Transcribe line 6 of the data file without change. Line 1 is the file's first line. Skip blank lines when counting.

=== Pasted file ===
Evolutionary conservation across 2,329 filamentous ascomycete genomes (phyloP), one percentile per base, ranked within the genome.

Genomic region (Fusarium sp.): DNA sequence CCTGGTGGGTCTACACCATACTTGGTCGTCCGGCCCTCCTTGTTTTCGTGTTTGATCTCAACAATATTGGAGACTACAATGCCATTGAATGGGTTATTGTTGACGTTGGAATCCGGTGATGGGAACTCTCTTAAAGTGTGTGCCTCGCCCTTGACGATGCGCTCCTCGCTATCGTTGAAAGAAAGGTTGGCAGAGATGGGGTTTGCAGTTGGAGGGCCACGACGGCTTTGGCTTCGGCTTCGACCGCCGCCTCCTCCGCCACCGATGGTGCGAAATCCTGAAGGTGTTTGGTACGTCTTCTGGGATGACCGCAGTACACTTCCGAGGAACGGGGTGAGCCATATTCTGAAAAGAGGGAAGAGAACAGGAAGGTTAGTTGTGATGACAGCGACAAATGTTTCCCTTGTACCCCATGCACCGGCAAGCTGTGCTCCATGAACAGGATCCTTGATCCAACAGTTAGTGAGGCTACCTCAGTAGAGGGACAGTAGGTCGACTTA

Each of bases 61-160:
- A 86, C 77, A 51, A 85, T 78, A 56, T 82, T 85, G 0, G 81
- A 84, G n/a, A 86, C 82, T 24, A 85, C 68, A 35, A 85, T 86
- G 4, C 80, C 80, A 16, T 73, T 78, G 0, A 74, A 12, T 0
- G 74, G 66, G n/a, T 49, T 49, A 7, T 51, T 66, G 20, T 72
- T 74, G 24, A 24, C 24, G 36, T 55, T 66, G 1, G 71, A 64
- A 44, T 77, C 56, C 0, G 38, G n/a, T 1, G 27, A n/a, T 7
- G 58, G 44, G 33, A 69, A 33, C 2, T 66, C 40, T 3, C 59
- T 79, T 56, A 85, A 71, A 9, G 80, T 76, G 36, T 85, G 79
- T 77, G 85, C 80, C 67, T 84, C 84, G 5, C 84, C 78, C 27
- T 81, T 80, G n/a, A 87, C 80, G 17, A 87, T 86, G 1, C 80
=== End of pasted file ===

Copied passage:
- G 4, C 80, C 80, A 16, T 73, T 78, G 0, A 74, A 12, T 0